It took me two seasons of miserable glove swapping to finally bite the bullet and buy some pogies.  I decided to go with Bar Mitts brand Extreme Mountain, and so far, I'm super happy I did.  I used to always pack two pairs of gloves on every ride:  one for the way up, and one for the way down.  Going up my hands get sweaty, the gloves get wet, then they'll freeze solid on descent.  My hands get cold easily, so putting on a cold pair of gloves mid-ride right before a big descent always left my hands cold and numb on the way down. 
The Bar Mitts are honestly the perfect solution.  I can wear a lighter winter glove that still allows a comfortable amount of dexterity without my hands ever getting sweaty or cold. They're a simple, install-in-minutes design made out of tough neoprene.  The Extreme Mountain version installs with handlebar plugs that tighten with a 4mm allen key.  I'm a big fan of the plugs as they keep the mitts more securely anchored to the bar. The mitts have vents on the side and a removable top skirt that hugs your wrists to control the temperature.  If you start getting sweaty, open them up and allow some air flow.  When you're cold, close them off and they warm up quick. 
Another unexpected benefit is the improved braking and shifting performance when I'm using pogies.  If you're like me and like to get out when it's really frigid, you'll know that brakes and shifters stop functioning properly once they get too cold.  Pogies completely cover your hands, shifters, and brake levers keeping everything at a higher temperature.  It may seem like a stretch, but I've not had a single issue since I made the switch. 
If you're out there suffering along without pogies, please stop by and grab pair.  I promise, you'll be happy you did. 

Monday, January 2, 2017

My New Unexpected Passion

To state the obvious, I love biking.  I've never branched out too much to other types of sports.  I'll go hiking occasionally, and usually I'll get out on a few back-packing trips each year, but I'm always looking for spare time to get out on my bike.
Winter used to put a huge damper on my lifestyle because it was so hard to get out on the bike.  I used to swap to studded snow tires and get out every once in a while, but I really couldn't get up into the mountains much unless the trails were packed down to almost icy.  Then came the amazing fatbike.  This opened up so many amazing opportunities to get out and ride.  Last season (lots of snow and really cold), I rode up at Snowbasin 2-3 times each week.  It was the first winter I had really put some regular hours on a fatbike...and I loved it!
But even with the super-versatile fatbike, I find that the quality of my ride is hopelessly tied to snow conditions.  For example, yesterday snowed 8"+.  Tomorrow we're expecting another dumping.  You can't ride in that much new snow, and it's not enough time to get trails packed down, so biking-wise, I'm out of luck.  Enter new passion: SNOWSHOING!  In the past, I never put much thought into snowshoing.  it seemed to slow and laborious to ever really call it fun.  But boy, was I wrong.  Not only is it an amazing workout, but it's dang fun!  I've yet to get out on the mountain with a pair of snowshoes and not have a  great adventure.  I can climb up above the inversion, see amazing views that make the same trail I've explored hundreds of times beautifully different, jump off cornices, and blaze my own path wherever I want to go.  So when I can't ride, I strap on a pair of trusty snowshoes, and I get to making trails to eventually ride on.  Give it a try!  It's guaranteed to make Winter fly by and get rid of the blues.  If you don't have a pair, we rent out awesome snowshoes and poles.  So reserve a pair and start planning your next adventure now!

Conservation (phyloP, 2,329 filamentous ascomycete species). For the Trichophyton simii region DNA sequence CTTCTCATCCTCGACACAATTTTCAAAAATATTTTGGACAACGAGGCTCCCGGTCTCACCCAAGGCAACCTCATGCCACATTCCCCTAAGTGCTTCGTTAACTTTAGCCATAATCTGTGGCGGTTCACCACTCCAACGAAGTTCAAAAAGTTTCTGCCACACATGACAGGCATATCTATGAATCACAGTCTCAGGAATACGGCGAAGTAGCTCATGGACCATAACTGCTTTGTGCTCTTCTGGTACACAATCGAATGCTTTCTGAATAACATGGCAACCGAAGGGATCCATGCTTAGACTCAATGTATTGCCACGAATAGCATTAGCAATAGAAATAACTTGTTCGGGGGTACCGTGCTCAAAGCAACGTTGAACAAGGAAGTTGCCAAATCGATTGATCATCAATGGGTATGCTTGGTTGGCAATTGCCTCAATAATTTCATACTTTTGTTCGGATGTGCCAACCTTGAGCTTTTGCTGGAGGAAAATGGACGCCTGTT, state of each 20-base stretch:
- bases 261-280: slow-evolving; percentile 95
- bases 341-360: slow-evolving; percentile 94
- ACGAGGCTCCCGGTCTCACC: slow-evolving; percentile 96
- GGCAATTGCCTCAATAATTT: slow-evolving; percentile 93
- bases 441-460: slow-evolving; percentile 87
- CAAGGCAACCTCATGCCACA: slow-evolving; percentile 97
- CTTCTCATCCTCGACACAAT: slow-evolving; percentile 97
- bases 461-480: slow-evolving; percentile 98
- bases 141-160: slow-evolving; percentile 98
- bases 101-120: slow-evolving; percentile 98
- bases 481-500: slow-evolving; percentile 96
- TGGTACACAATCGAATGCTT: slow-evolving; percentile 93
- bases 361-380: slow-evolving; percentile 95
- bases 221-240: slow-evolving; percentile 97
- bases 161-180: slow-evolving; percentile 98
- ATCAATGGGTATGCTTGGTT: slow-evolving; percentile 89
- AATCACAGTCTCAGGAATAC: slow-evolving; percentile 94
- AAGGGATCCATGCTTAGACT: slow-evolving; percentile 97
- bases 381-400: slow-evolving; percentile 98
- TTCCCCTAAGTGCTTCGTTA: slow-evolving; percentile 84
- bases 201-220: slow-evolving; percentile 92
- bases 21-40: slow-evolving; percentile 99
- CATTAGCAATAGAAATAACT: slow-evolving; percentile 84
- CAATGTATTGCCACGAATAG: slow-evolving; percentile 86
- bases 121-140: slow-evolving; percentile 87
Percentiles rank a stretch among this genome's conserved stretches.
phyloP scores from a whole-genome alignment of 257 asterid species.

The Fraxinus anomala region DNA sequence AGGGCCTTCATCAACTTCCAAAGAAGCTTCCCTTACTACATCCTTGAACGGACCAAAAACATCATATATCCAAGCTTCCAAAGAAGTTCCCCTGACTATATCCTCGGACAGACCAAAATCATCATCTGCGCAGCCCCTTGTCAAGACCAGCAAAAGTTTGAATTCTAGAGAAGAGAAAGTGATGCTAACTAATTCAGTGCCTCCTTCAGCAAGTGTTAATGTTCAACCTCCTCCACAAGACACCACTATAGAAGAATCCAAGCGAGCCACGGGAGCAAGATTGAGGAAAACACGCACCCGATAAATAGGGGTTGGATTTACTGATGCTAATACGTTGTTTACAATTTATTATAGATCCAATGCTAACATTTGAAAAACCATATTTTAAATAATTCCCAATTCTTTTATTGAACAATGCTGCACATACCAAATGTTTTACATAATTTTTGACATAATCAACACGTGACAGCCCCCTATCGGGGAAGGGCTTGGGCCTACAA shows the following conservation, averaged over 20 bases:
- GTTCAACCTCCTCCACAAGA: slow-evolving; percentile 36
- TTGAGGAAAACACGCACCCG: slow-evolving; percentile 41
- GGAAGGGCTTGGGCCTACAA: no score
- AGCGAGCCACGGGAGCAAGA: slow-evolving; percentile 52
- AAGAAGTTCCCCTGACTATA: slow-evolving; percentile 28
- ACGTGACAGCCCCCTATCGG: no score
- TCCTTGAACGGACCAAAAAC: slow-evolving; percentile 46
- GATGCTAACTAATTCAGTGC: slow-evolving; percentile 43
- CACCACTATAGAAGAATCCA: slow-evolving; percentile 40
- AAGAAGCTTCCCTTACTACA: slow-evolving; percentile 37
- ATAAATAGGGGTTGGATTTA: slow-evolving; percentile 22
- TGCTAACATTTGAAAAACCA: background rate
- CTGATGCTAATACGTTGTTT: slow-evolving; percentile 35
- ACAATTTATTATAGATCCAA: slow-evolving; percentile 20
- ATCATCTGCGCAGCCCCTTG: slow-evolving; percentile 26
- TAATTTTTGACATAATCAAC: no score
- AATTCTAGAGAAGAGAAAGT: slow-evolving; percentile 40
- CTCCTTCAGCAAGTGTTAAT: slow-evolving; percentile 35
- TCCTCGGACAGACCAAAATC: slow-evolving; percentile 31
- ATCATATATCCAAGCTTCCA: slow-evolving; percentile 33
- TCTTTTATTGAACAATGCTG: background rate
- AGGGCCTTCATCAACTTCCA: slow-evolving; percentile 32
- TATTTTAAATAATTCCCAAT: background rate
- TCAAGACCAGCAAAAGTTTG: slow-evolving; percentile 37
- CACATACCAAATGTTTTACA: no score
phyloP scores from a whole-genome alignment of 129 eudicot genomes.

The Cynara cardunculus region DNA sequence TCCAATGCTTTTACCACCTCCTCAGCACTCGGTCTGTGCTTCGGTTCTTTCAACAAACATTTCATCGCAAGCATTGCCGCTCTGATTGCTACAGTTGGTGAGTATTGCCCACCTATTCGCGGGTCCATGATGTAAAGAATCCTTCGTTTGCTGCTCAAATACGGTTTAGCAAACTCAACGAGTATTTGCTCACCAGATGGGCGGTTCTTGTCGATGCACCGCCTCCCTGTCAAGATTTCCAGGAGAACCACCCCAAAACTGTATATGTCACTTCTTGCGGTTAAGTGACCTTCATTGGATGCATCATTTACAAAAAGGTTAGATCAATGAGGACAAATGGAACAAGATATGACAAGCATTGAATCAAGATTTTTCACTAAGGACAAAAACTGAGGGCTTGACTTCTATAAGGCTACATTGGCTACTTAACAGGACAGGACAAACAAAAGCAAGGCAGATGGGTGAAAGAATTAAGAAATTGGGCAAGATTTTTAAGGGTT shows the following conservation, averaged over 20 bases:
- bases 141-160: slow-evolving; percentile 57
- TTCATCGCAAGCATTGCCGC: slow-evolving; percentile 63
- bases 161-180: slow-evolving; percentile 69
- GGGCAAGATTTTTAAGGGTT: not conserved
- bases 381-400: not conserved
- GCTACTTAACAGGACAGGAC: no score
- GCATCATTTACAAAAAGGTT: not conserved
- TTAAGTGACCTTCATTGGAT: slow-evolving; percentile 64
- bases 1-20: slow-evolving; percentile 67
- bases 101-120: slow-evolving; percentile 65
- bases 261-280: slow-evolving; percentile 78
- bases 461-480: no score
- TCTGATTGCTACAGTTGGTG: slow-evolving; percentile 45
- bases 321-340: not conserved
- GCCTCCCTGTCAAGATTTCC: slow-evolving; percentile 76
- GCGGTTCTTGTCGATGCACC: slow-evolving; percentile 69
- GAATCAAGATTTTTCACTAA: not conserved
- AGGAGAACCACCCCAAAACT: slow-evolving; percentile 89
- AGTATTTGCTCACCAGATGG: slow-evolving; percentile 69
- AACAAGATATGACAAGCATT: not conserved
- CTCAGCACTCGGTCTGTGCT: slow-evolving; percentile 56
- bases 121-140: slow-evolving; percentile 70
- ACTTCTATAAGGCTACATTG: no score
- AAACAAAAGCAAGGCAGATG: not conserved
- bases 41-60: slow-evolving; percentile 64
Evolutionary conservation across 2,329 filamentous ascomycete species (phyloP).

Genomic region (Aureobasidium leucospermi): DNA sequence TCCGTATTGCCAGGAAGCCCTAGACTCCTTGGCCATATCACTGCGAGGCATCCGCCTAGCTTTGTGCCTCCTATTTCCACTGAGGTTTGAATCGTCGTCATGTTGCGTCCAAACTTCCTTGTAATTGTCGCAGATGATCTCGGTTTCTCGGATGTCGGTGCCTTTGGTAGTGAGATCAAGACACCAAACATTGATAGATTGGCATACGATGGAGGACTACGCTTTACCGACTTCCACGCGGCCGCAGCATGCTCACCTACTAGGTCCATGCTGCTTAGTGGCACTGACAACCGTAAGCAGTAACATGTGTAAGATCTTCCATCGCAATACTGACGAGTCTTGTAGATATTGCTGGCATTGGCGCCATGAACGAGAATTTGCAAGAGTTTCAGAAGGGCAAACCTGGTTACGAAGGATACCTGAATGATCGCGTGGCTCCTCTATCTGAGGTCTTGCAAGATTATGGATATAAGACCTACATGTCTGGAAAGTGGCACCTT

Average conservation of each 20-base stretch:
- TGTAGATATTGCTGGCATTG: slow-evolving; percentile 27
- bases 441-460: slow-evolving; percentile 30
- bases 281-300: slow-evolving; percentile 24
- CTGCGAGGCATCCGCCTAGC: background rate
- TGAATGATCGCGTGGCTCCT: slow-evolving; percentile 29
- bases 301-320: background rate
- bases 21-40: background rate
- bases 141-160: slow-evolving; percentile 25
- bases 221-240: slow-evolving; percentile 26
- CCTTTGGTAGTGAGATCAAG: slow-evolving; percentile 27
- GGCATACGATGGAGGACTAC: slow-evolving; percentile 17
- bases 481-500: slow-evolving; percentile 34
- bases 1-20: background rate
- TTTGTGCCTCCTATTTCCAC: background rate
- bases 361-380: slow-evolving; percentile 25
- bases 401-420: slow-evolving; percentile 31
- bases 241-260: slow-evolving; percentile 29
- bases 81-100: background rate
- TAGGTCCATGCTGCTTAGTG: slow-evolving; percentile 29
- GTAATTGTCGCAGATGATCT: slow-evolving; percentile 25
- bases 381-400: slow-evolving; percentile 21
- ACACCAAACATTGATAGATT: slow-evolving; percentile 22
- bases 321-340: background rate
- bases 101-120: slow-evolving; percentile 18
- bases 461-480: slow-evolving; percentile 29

Wednesday, November 30, 2016

Break out the FATBIKES!


Have you ever read up on fatbike history?  It's pretty dang interesting.  It's fun to see what creative people can accomplish with a little time on their hands!
When I finally became aware of fatbikes, they'd already been around in one way or another for over 20 years.  What I saw was pretty high-tech compared to some of the original creations;  but I still thought it looked ridiculous...completely opposite of everything I assumed a bike should be.  They were heavy and slow; they used cheap friction shifters; the frames were all skewompus to make room for the fat rear rim on a traditional hub; the handlebars had a funky rake to them that just didn't feel right; there was only one legit crankset available, and parts were very hard to come by...and the list goes on...
But despite all their shortcomings, fatbikes seem to be magnetic toward those of us who live for adventure.  They steer away from speed and efficiency and focus more on an experience.  That's what it took to convert me: an experience.  Since my first snowy ride up Malan's Basin, I've been hooked.  But you don't need to hear about me falling in love with fatbikes.  You just need to get out there and experience one for yourself...and I'd be happy to help with that.  The Bike Shoppe is having a FAT adventure this Saturday morning!  We're heading up Wheeler canyon at 8:00am.  Give me a call, and I'll get a bike set up for you.  It's going to be cold, so we'll have some hot cocoa waiting for us.  See you there!